Posts Tagged ‘eric idle’

by Brendan Wahl

(Season 2, Episode 20)

Hosts that are invited back usually means at least two things: A) They were a lot of fun the last time they were there and got along great with the cast & crew and B) They provided for some great laughs and captained a good episode. It should come as no surprise then that Monty Python alum Eric Idle was invited back to the stage for some more laughs at the expense of no one. Idle’s first appearance was a fantastic episode filled with memorable sketches and a wonderful moment where John Belushi mimed Joe Cocker side-by-side with the man himself. Not to mention that Idle was a perfect fit for the madcap goings-on by the Not Ready For Primetime Players and found himself almost becoming an honourary castmember that night (incidentally, Sid Caesar would be awarded a trophy that actually SAID he was an honourary castmember in Year 8).

Joining the Pythoner would be someone else who is pretty familiar with the British troupe. While Neil Innes was best known as playing a member of the Rutles, he was also well-established as having helped the Python crew write quite a few of their songs and sketches during the Flying Circus television show. It doesn’t happen so much anymore, but this is clearly a case of the musical guest being chosen based on which celebrity is running the show as the host. Along with Innes, the main musical guest is Alan Price. 

Price, another British musician, was best known for playing the organ for The Animals, who were responsible for hits like House of the Rising Sun. Price would also have some success with a solo career with songs like “I Put a Spell On You,” “Don’t Stop the Carnival,” and a few others. By this point in time, he wasn’t doing a whole heck of a lot though as most of his fame centered in the 1960s.

Will this all equate to another home-run episode from Idle?

Time to investigate!

The Show:

1. Irish Interrogation (1:57)

As the last straw during the interrogation of an Irish terrorist (Murray), a British military man (Idle) threatens to turn his potatoes into french fries. Murray looks like he is about to break character for the entire sketch but that doesn’t take away from this amusing little cold open. It’s one of the rare instances (well, at least now) of an opening sketch that is not political in the least. The way they got to the opening line was pretty clever too. B+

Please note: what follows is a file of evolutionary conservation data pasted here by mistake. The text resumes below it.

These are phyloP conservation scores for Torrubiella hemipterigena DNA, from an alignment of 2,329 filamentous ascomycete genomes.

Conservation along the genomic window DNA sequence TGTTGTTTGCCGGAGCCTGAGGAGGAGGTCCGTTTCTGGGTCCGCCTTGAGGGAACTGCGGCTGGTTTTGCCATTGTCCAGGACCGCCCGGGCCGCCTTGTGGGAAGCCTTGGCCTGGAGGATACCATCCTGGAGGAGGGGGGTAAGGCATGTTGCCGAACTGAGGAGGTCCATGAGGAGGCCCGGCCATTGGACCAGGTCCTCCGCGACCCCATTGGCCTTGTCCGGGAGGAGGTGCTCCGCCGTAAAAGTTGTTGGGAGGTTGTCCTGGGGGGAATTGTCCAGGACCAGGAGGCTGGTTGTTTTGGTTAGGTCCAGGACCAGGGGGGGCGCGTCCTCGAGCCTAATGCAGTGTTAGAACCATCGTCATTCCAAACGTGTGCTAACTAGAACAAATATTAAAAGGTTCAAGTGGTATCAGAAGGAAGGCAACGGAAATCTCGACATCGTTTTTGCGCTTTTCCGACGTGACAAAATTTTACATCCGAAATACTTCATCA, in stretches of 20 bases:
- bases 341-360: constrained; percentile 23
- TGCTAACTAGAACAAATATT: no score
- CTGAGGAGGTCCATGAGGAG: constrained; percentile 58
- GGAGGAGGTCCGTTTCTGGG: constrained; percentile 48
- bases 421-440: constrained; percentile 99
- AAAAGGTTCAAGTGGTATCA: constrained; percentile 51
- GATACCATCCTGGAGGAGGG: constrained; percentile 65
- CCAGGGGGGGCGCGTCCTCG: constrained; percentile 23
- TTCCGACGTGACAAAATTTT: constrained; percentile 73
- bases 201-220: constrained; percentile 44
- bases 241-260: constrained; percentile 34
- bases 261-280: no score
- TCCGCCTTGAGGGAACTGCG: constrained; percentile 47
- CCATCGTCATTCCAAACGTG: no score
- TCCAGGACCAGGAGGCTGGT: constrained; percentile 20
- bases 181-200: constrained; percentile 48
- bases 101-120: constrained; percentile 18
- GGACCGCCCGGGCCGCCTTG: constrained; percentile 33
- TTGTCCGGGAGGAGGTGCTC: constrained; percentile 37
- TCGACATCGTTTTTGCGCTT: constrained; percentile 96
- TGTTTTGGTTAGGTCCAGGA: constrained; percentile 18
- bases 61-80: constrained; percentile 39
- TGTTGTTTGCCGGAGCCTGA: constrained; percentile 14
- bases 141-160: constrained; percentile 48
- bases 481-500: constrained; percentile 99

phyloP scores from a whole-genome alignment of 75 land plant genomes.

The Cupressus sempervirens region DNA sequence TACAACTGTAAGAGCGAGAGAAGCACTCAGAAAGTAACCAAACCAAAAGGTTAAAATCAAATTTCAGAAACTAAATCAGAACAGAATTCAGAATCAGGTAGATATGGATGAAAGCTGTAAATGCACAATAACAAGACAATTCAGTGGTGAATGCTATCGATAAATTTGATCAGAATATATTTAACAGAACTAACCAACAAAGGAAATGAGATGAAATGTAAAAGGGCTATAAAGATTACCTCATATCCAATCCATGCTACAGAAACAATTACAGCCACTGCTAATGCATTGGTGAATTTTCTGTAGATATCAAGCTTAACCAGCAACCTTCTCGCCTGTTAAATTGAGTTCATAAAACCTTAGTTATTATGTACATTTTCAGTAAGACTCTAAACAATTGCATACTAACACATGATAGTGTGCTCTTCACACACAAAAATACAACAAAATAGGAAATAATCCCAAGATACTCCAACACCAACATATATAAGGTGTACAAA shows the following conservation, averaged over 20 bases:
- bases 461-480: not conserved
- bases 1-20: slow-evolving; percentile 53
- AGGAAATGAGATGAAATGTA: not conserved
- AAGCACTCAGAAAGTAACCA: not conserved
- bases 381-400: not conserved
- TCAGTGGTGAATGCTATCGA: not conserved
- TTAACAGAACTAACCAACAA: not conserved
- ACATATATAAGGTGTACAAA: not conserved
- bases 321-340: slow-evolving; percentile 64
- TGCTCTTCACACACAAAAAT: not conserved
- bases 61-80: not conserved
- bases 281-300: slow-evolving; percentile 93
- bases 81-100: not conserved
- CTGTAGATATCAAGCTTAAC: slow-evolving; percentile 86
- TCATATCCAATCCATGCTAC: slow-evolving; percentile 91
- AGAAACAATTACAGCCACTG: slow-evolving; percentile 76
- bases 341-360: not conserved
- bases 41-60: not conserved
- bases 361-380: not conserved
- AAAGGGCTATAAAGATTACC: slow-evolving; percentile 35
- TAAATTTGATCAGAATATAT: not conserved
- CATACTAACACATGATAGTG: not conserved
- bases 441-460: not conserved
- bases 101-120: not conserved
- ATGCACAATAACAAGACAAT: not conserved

2. Monologue (4:55)

Instead of the traditional monologue, Eric comes out to introduce Queen Elizabeth (impressionist Jeanette Charles, who also played the queen in The Naked Gun) and the Save Great Britain telethon because they are lacking in funds and seek the necessary reparations. His reasoning? The American people using a language that the British invented and not having to pay any royalties in regards to doing so. Idle also introduces the ‘Kick a Canadian’ contest involving a volunteer constable (Aykroyd), who is kicked by her majesty in the grand opening. This monologue was sheer brilliance. A+

3. American Dope Growers Union (1:15)

Supporting the poor American drug dealer who has to compete with Mexican smugglers, several spokespeople (Curtin, Morris, Murray, Newman, & Radner) sing about looking for the union label when buying your cannabis. This was clearly a parody of something, but regardess it was a funny, quick commercial piece. A

4. The Nixon Interviews (8:59)

Spoofing the infamous Frost/Nixon interview where the former president revealed some intriguing details, this sketch features some brilliant interplay between Idle as Frost and Aykroyd as Nixon. Tricky Dick is portrayed as that of a detailed storyteller of the mundane including some riveting tales of breakfast and Papa Nixon shaving his face in 1921. There is so much brilliant material in this sketch that it’s impossible to go over it all. To say the least, the performances by both our host and Danny are fantastic and there are a couple of amusing side performances like Gilda as Julie Nixon and Curtin as his disillusioned wife, Pat. When the subject of Watergate comes up, there is a huge revelation explained by Nixon but of course they lose the sound and nothing is revealed to the American public. This is an absolute classic sketch. A+

5. Alan Price sings “Poor People” (1:45)

After a quick update on the Save Britain telethon, it’s time for Alan Price. It’s a pretty good little tune that is fast-paced and enjoyable. I don’t really have too much to say about this performance really other than to say that Price is a welcome addition to the show thus far and this song is very, very short. B+

6. Film: Body Language (2:26)